In recent years, much of the research has moved away from physiological explanations towards the idea that yawning may serve a communicative or sociological purpose. Some have postulated that yawning is a remainder of our distant evolutionary past – a subtle means to coordinate the actions of a social group, similar to the herding behaviour found in flocks of birds. Others hypothesize that yawning may be associated with “mental state attribution”9 ie the ability to see things from someone else’s point of view.
One experiment found that students who scored highly on tests of empathy, yawned more in response to videos of other people yawning. This ‘contagious’ quality of yawning is strongest when people are related or are close friends10 The effect is so powerful it has even been observed across different species. A 2007 study11 showed that 21 out of 29 dogs yawned when shown videos of yawning humans.
Dogs can catch yawns from humans. (CLICK FOR VIDEO)


Sadly there doesn’t seem to be a single ‘unified theory’ about the causes and functions of yawning. While it’s clear that some physiological factors such as sleepiness and boredom play key roles in triggering yawning, recent research into empathy and contagious yawning is starting to unravel the complex social interactions that can cause a chain reaction in humans and other species.
Many questions are yet to be answered. Is yawning just a vestigial remainder from our primitive evolutionary past? Could it be an indicator of vital bodily functions and potential illnesses? Or maybe it’s a subconscious form of communication we have yet to fathom? More research is needed but for now, yawning remains a mystery.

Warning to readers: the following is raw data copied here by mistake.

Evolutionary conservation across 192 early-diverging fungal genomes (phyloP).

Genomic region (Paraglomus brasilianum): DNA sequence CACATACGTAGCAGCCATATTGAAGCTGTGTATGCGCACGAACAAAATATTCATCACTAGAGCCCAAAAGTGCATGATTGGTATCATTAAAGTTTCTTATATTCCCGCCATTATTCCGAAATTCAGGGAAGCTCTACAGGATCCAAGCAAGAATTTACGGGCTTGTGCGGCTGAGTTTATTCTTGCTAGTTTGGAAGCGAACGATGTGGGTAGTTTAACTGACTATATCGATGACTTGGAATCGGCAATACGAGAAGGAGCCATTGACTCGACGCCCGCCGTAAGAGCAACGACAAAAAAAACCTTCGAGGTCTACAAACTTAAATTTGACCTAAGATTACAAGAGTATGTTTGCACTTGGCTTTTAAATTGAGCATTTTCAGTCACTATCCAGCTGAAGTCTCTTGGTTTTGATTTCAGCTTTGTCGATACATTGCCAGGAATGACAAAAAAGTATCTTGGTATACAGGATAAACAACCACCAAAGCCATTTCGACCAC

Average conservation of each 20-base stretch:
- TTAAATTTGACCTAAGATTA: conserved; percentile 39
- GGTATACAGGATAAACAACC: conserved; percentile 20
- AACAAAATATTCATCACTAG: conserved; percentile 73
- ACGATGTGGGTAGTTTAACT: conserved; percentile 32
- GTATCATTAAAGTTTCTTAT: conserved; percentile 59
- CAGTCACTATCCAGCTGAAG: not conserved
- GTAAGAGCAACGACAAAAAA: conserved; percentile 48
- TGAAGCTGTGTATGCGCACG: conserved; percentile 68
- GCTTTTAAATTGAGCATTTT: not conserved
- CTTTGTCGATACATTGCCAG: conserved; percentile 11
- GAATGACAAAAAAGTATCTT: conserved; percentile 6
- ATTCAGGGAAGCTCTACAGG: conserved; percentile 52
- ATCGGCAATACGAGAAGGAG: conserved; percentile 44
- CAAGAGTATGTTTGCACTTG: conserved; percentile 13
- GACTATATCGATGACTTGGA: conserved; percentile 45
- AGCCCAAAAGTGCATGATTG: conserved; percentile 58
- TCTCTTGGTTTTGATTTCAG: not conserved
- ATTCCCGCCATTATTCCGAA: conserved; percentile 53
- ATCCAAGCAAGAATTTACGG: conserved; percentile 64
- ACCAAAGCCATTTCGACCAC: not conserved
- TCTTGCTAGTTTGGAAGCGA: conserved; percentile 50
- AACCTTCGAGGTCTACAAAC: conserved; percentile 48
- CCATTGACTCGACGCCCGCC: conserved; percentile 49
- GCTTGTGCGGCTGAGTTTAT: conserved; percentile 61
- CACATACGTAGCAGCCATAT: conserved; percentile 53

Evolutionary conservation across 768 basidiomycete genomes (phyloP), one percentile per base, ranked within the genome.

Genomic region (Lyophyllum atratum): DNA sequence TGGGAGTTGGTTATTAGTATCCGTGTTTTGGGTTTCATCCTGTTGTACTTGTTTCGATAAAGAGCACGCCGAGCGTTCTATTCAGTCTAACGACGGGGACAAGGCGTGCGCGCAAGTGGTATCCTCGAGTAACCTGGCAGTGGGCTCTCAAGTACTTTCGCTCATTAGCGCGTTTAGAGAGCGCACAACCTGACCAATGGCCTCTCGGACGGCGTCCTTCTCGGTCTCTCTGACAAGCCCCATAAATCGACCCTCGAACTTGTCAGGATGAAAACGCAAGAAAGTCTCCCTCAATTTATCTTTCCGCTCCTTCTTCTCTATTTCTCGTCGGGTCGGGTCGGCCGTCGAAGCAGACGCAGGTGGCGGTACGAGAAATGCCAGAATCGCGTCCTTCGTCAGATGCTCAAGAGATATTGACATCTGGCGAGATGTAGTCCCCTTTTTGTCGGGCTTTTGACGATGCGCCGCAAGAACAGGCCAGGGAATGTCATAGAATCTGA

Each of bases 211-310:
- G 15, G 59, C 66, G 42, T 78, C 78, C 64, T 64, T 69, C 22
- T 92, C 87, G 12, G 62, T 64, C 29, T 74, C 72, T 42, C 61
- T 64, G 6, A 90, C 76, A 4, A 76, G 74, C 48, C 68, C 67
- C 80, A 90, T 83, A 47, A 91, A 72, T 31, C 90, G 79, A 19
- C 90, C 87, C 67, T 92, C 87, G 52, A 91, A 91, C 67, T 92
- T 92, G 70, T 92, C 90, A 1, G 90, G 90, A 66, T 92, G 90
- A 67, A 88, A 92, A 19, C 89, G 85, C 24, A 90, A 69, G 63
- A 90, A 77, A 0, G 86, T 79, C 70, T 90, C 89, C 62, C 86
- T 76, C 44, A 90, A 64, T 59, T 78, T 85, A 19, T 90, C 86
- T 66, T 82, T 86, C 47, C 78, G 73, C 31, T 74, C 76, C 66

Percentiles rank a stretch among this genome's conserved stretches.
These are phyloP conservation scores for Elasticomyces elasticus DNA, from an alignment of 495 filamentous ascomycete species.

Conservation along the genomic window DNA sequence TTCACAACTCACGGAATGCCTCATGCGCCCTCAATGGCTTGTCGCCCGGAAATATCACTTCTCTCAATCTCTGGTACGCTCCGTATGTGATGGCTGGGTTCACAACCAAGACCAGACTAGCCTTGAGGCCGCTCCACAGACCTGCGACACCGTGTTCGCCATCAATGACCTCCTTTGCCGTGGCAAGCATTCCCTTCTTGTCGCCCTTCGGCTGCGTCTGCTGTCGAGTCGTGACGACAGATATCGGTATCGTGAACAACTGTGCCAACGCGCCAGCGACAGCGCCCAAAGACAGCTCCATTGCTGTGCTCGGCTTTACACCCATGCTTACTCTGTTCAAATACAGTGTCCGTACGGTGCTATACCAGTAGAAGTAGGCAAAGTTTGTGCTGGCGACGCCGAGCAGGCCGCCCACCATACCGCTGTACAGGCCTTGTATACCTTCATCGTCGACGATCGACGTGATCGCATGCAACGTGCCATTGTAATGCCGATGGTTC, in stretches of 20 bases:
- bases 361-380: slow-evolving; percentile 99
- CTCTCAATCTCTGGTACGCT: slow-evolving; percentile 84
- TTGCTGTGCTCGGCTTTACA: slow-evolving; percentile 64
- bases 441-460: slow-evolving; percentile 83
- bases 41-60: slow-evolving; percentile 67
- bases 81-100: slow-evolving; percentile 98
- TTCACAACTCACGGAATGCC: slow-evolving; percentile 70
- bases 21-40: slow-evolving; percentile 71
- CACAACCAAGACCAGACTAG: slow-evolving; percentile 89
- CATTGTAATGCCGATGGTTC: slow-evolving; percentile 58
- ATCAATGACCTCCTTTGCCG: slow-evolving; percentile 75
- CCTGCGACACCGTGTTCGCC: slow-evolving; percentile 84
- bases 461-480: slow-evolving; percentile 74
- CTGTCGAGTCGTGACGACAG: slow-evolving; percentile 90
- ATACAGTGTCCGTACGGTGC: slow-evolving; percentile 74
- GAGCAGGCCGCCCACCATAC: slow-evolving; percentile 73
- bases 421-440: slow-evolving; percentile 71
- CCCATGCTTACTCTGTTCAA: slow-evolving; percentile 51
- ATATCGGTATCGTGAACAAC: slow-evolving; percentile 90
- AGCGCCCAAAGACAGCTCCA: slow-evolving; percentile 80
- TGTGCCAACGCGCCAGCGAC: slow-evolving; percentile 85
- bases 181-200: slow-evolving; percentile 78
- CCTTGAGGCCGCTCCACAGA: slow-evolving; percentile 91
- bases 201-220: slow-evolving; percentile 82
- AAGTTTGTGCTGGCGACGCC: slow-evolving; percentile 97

If you want to find out more about the world of yawning, check out the excellent archive at
photo by: twob


  1. Yawning: Effects of stimulus interest. R. R. Provine and H.B.Hammernik. Bulletin of the Psychonomic Society, 24, 437-438.
  2. Yawning: Relation to sleeping and stretching in humans. R. R. Provine, H. B. Hamernik, and B. C. Curchack. Ethology, 76, 152-160.
  3. The functional relationship between yawning and vigilance. Guggisberg AG, Mathis J, Herrmann US, Hess CW. Center of Sleep Medicine, Department of Neurology, Inselspital, University of Berne, CH-3010 Bern, Switzerland. Behav Brain Res. 2007 Apr 16
  4. Yawning as a stereotyped action pattern and releasing stimulus. R. R. Provine. Ethology, 72, 109-122.
  5. Yawning: no effect of 3-5% CO2, 100% O2, and exercise. Provine RR, Tate BC, Geldmacher LL. Department of Psychology, University of Maryland Baltimore County. Behav Neural Biol. 1987 Nov;48
  6. Why do we yawn?Adrian G Guggisberg, Johannes Mathis, Armin Schnider, Christian W Hess University of Geneva, Department of Clinical Neurosciences, Division of Neurorehabilitation. DOI:10.1016/j.neubiorev.2010.03.008
  7. Yawning as a brain cooling mechanism: Nasal breathing and forehead cooling diminish the incidence of contagious yawning. Andrew C. Gallup, Department of Psychology, State University of New York at Albany, Albany, NY 12222 Evolutionary Psychology 5
  8. Contagious yawning and seasonal climate variation. Andrew C. Gallup, Omar Tonsi Eldakar. Department of Biological Sciences, Binghamton University, Binghamton, NY, USA. Center for Insect Science, University of Arizona, Tucson, AZ, USA
  9. Contagious yawning: the role of self-awareness and mental state attribution. Platek SM, Critton SR, Myers TE, Gallup GG. Department of Psychology, State University of New York at Albany, Albany, NY, USA. Brain Res Cogn Brain Res. 2003 Jul
  10. Yawn Contagion and Empathy in Homo sapiens. Norscia I, Palagi E (2011). PLoS ONE 6(12).
  11. Dogs catch human yawns. Ramiro M Joly-Mascheroni, Atsushi Senju, Alex J Shepherd. School of Psychology, Birkbeck, University of London, Malet Street, London